His colleagues found a series of inventive shortcuts that he had written on his computer after he left his job.
Computers make a number of tasks in our daily lives easier, but one programmer in Russia took that to the next level by automating a large part of his working day and life in general.
The programmer in question had left his job, and when his erstwhile colleagues looked through his files and scripts that he had left behind, they discovered that he had set up a huge number of shortcuts to save him time.
His co-workers stated that he was essentially living in the terminal and that "if something - anything - requires more than 90 seconds of his time, he writes a script to automate that".
Many of the scripts were shared on the site Github, a place where programmers can review each other's code and generally collaborate and help each other out on projects. The original story was found on a Russian site, and was translated by another programmer named Alex on his personal blog, before the code was posted on Github.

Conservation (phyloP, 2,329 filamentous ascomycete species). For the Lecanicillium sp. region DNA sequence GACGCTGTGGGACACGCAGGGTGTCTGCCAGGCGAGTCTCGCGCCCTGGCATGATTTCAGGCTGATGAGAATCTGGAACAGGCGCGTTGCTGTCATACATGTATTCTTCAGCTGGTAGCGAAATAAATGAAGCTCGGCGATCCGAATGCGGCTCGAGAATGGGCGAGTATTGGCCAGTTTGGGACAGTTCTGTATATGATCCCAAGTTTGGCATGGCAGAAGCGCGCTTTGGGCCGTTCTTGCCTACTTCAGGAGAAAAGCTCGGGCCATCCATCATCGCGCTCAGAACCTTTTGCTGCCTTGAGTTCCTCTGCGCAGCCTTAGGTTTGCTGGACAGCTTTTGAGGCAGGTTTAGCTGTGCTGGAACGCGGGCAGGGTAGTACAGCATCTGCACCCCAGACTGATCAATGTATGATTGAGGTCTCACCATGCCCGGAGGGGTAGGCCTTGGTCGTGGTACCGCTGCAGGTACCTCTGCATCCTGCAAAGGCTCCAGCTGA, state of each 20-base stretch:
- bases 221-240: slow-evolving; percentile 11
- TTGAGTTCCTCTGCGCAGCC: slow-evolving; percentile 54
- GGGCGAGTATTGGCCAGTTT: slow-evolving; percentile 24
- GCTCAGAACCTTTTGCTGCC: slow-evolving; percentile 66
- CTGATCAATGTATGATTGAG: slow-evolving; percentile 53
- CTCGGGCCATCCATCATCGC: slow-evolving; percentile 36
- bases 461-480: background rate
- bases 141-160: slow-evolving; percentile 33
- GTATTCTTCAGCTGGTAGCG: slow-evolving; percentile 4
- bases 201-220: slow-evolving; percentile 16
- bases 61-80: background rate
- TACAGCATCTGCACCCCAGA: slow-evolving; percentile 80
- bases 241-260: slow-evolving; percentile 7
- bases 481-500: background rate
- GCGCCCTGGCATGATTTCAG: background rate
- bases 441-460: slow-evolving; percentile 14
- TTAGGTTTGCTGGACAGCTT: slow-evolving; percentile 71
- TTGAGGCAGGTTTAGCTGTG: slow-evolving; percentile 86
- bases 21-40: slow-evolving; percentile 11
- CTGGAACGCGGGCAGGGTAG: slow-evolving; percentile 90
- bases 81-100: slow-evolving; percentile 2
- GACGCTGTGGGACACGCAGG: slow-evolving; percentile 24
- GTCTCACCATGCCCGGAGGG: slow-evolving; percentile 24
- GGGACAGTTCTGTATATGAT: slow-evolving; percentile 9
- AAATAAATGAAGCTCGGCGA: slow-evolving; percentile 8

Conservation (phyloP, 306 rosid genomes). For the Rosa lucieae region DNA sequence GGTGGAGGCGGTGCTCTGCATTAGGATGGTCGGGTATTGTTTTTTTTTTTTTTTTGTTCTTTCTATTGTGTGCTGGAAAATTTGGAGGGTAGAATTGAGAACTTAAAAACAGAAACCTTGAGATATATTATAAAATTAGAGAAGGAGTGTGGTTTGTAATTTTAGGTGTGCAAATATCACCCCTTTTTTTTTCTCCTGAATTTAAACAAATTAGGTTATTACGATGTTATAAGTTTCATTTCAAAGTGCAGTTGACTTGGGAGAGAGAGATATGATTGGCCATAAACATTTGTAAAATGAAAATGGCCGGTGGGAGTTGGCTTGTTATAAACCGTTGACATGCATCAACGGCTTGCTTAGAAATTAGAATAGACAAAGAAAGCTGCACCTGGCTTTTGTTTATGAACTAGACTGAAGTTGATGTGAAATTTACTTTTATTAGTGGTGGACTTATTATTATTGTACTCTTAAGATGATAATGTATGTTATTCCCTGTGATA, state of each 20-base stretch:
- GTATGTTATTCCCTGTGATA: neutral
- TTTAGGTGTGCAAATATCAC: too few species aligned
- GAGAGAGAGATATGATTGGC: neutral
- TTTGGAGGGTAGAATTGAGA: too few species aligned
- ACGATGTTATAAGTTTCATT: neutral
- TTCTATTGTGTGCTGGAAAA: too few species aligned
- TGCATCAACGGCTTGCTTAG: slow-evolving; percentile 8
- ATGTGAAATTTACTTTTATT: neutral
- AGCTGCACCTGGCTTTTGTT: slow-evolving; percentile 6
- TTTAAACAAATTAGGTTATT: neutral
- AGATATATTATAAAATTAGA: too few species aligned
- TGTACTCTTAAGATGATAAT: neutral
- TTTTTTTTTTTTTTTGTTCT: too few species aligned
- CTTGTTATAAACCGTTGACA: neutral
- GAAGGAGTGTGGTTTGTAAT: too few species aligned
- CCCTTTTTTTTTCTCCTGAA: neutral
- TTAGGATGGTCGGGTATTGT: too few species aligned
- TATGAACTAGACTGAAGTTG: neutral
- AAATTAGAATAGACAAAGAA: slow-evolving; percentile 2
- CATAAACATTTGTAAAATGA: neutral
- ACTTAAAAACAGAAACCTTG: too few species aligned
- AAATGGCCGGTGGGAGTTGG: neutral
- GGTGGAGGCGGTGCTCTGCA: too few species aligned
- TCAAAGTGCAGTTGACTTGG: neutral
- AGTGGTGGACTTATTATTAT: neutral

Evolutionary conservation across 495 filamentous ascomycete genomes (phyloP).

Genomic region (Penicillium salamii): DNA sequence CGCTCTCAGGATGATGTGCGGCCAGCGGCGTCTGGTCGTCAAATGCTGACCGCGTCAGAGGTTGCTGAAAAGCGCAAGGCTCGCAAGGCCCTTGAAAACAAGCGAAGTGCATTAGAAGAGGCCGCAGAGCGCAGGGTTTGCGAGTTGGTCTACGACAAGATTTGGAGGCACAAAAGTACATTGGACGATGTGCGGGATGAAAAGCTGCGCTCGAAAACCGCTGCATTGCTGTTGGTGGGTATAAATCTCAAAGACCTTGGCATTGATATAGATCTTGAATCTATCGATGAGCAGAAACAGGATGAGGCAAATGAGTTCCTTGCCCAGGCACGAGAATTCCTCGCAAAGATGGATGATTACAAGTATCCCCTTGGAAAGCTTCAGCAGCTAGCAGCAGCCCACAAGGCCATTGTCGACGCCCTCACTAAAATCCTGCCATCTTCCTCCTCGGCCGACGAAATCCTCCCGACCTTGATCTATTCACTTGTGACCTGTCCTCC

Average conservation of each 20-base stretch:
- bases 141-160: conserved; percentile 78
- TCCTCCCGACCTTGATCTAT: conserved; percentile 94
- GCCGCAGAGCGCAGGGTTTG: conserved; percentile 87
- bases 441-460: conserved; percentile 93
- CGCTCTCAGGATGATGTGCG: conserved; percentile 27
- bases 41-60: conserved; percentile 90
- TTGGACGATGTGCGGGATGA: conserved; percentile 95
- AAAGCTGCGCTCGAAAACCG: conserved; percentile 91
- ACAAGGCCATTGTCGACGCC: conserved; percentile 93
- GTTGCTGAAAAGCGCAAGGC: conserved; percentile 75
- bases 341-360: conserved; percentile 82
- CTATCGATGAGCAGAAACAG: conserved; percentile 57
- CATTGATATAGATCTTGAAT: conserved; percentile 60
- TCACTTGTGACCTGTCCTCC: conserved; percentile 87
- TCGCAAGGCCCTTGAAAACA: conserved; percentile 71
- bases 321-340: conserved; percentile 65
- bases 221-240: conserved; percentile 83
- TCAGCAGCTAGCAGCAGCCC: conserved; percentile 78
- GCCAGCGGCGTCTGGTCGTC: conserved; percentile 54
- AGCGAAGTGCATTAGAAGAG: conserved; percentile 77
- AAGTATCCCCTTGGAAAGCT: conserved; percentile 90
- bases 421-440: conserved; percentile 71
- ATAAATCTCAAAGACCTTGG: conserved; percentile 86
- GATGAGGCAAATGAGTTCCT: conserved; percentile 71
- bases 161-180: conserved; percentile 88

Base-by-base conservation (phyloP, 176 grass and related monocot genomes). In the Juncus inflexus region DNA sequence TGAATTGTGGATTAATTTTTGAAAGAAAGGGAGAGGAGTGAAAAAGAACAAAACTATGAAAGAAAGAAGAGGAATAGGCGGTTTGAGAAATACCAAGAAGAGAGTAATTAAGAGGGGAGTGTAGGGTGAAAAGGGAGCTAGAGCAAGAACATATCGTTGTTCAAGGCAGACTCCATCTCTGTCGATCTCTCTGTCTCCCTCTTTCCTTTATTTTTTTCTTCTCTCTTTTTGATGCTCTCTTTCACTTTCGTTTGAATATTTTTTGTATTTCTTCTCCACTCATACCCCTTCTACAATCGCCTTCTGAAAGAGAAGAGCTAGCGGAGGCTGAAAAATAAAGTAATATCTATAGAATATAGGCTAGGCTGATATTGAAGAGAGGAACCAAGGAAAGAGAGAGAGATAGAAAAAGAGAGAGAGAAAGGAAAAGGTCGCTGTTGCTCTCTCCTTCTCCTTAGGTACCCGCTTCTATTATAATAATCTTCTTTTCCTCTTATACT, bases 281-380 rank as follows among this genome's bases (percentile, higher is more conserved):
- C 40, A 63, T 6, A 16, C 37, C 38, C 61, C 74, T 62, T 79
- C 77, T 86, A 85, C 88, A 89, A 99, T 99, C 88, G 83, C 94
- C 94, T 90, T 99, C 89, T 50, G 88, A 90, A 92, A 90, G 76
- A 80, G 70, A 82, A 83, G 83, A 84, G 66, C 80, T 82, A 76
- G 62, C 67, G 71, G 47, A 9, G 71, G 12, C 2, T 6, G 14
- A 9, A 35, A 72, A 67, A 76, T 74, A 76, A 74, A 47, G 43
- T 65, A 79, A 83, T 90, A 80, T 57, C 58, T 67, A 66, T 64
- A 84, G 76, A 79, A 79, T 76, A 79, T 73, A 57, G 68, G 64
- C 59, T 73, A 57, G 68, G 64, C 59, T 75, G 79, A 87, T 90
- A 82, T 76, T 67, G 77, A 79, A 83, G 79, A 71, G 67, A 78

While the titles he gave to the scripts are NSFW for the most part, he had set up a number of triggers that would, for example, text his wife if there was activity logged on his computer after 9pm with his credentials to say that he was stuck in the office late, and randomly assign a reason from a string of possibilities.
He also had a protocol set up that searched through his emails for a regular client who would, it seemed, frequently contact him with errors, and when it found messages from him with keywords such as "sorry", "help", or "trouble", it would automatically roll back his database to a previous version and send a reply saying "no worries mate, be careful next time".
He also had one set up under the title "hangover" which sent an email or message saying "not feeling well/gonna work from home", with another random reason attached, if there hadn't been a login on his computer by 8.45am.
The pièce de résistance, however, was that he had hacked the coffee machine in the office kitchen (which his fellow programmers didn't know was hackable or connected to the network) and had set it up to brew him a latte remotely. However, it waited 17 seconds exactly from the command being issued before brewing it, and a further 24 seconds before pouring it - the exact amount of time it took him to walk to the machine from his desk.
Via The Journal